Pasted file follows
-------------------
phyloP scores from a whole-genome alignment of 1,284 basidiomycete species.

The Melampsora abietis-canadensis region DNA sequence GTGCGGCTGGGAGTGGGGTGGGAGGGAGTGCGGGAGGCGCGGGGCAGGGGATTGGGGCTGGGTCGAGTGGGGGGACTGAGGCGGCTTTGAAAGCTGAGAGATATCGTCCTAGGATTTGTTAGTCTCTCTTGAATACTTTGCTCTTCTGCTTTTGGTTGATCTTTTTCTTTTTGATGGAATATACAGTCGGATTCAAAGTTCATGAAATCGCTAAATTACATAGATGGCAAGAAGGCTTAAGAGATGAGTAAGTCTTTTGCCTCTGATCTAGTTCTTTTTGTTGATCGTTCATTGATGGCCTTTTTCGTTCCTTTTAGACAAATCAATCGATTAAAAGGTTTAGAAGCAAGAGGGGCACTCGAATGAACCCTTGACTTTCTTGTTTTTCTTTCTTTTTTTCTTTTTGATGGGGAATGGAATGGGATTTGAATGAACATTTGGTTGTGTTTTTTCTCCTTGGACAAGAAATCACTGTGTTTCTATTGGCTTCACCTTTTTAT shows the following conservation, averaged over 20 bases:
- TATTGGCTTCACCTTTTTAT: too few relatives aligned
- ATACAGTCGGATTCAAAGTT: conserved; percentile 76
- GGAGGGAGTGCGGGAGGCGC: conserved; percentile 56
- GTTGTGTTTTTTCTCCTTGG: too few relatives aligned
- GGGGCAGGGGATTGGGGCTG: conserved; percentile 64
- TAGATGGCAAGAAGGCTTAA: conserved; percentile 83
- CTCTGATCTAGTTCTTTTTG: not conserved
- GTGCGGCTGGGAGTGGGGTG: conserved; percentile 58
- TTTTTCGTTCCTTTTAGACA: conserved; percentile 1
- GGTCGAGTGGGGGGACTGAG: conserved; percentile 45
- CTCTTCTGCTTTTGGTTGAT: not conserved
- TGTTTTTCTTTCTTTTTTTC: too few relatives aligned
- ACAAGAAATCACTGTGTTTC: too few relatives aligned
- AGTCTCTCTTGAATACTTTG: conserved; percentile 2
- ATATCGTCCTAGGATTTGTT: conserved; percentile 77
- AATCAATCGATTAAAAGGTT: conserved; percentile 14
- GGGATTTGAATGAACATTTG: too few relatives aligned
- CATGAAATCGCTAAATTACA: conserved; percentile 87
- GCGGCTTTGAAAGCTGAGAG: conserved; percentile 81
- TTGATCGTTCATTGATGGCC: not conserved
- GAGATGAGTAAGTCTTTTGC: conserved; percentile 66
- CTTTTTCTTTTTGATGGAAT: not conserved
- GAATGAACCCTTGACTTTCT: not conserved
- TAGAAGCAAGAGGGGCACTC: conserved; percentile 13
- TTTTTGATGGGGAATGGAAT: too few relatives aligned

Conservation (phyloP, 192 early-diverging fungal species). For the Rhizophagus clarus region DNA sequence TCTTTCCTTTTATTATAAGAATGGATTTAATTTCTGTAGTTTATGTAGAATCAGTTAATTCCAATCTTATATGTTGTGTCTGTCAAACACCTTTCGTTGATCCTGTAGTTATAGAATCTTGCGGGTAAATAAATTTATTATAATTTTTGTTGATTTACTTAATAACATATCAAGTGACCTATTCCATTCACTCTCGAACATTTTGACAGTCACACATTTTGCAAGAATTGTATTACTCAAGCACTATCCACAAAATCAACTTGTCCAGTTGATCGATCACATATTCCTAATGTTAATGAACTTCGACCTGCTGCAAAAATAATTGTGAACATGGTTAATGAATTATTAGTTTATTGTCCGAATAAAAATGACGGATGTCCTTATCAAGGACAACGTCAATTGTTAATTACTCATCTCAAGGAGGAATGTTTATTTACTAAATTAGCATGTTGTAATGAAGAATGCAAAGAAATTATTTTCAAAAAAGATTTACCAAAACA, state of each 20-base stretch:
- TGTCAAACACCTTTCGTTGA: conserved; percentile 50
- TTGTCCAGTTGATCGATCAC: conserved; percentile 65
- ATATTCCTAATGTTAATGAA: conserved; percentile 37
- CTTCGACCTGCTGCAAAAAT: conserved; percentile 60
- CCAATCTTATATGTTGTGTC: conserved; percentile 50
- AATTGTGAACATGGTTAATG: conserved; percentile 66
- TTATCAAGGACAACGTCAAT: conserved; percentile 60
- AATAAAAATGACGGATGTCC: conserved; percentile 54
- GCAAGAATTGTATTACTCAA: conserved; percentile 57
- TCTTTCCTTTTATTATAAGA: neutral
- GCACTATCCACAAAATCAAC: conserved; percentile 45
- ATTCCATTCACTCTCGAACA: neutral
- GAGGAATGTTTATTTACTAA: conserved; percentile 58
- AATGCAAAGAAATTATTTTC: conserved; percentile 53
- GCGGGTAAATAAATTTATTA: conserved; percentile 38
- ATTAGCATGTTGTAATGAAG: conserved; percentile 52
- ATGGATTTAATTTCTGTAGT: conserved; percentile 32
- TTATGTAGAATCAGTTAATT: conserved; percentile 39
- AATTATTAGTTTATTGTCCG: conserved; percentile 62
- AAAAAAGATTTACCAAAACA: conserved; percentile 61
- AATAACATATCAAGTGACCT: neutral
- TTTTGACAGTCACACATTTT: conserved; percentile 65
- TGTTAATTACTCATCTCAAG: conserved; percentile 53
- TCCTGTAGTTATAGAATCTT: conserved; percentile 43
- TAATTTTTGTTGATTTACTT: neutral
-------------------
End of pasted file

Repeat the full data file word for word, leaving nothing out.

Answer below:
phyloP scores from a whole-genome alignment of 1,284 basidiomycete species.

The Melampsora abietis-canadensis region DNA sequence GTGCGGCTGGGAGTGGGGTGGGAGGGAGTGCGGGAGGCGCGGGGCAGGGGATTGGGGCTGGGTCGAGTGGGGGGACTGAGGCGGCTTTGAAAGCTGAGAGATATCGTCCTAGGATTTGTTAGTCTCTCTTGAATACTTTGCTCTTCTGCTTTTGGTTGATCTTTTTCTTTTTGATGGAATATACAGTCGGATTCAAAGTTCATGAAATCGCTAAATTACATAGATGGCAAGAAGGCTTAAGAGATGAGTAAGTCTTTTGCCTCTGATCTAGTTCTTTTTGTTGATCGTTCATTGATGGCCTTTTTCGTTCCTTTTAGACAAATCAATCGATTAAAAGGTTTAGAAGCAAGAGGGGCACTCGAATGAACCCTTGACTTTCTTGTTTTTCTTTCTTTTTTTCTTTTTGATGGGGAATGGAATGGGATTTGAATGAACATTTGGTTGTGTTTTTTCTCCTTGGACAAGAAATCACTGTGTTTCTATTGGCTTCACCTTTTTAT shows the following conservation, averaged over 20 bases:
- TATTGGCTTCACCTTTTTAT: too few relatives aligned
- ATACAGTCGGATTCAAAGTT: conserved; percentile 76
- GGAGGGAGTGCGGGAGGCGC: conserved; percentile 56
- GTTGTGTTTTTTCTCCTTGG: too few relatives aligned
- GGGGCAGGGGATTGGGGCTG: conserved; percentile 64
- TAGATGGCAAGAAGGCTTAA: conserved; percentile 83
- CTCTGATCTAGTTCTTTTTG: not conserved
- GTGCGGCTGGGAGTGGGGTG: conserved; percentile 58
- TTTTTCGTTCCTTTTAGACA: conserved; percentile 1
- GGTCGAGTGGGGGGACTGAG: conserved; percentile 45
- CTCTTCTGCTTTTGGTTGAT: not conserved
- TGTTTTTCTTTCTTTTTTTC: too few relatives aligned
- ACAAGAAATCACTGTGTTTC: too few relatives aligned
- AGTCTCTCTTGAATACTTTG: conserved; percentile 2
- ATATCGTCCTAGGATTTGTT: conserved; percentile 77
- AATCAATCGATTAAAAGGTT: conserved; percentile 14
- GGGATTTGAATGAACATTTG: too few relatives aligned
- CATGAAATCGCTAAATTACA: conserved; percentile 87
- GCGGCTTTGAAAGCTGAGAG: conserved; percentile 81
- TTGATCGTTCATTGATGGCC: not conserved
- GAGATGAGTAAGTCTTTTGC: conserved; percentile 66
- CTTTTTCTTTTTGATGGAAT: not conserved
- GAATGAACCCTTGACTTTCT: not conserved
- TAGAAGCAAGAGGGGCACTC: conserved; percentile 13
- TTTTTGATGGGGAATGGAAT: too few relatives aligned

Conservation (phyloP, 192 early-diverging fungal species). For the Rhizophagus clarus region DNA sequence TCTTTCCTTTTATTATAAGAATGGATTTAATTTCTGTAGTTTATGTAGAATCAGTTAATTCCAATCTTATATGTTGTGTCTGTCAAACACCTTTCGTTGATCCTGTAGTTATAGAATCTTGCGGGTAAATAAATTTATTATAATTTTTGTTGATTTACTTAATAACATATCAAGTGACCTATTCCATTCACTCTCGAACATTTTGACAGTCACACATTTTGCAAGAATTGTATTACTCAAGCACTATCCACAAAATCAACTTGTCCAGTTGATCGATCACATATTCCTAATGTTAATGAACTTCGACCTGCTGCAAAAATAATTGTGAACATGGTTAATGAATTATTAGTTTATTGTCCGAATAAAAATGACGGATGTCCTTATCAAGGACAACGTCAATTGTTAATTACTCATCTCAAGGAGGAATGTTTATTTACTAAATTAGCATGTTGTAATGAAGAATGCAAAGAAATTATTTTCAAAAAAGATTTACCAAAACA, state of each 20-base stretch:
- TGTCAAACACCTTTCGTTGA: conserved; percentile 50
- TTGTCCAGTTGATCGATCAC: conserved; percentile 65
- ATATTCCTAATGTTAATGAA: conserved; percentile 37
- CTTCGACCTGCTGCAAAAAT: conserved; percentile 60
- CCAATCTTATATGTTGTGTC: conserved; percentile 50
- AATTGTGAACATGGTTAATG: conserved; percentile 66
- TTATCAAGGACAACGTCAAT: conserved; percentile 60
- AATAAAAATGACGGATGTCC: conserved; percentile 54
- GCAAGAATTGTATTACTCAA: conserved; percentile 57
- TCTTTCCTTTTATTATAAGA: neutral
- GCACTATCCACAAAATCAAC: conserved; percentile 45
- ATTCCATTCACTCTCGAACA: neutral
- GAGGAATGTTTATTTACTAA: conserved; percentile 58
- AATGCAAAGAAATTATTTTC: conserved; percentile 53
- GCGGGTAAATAAATTTATTA: conserved; percentile 38
- ATTAGCATGTTGTAATGAAG: conserved; percentile 52
- ATGGATTTAATTTCTGTAGT: conserved; percentile 32
- TTATGTAGAATCAGTTAATT: conserved; percentile 39
- AATTATTAGTTTATTGTCCG: conserved; percentile 62
- AAAAAAGATTTACCAAAACA: conserved; percentile 61
- AATAACATATCAAGTGACCT: neutral
- TTTTGACAGTCACACATTTT: conserved; percentile 65
- TGTTAATTACTCATCTCAAG: conserved; percentile 53
- TCCTGTAGTTATAGAATCTT: conserved; percentile 43
- TAATTTTTGTTGATTTACTT: neutral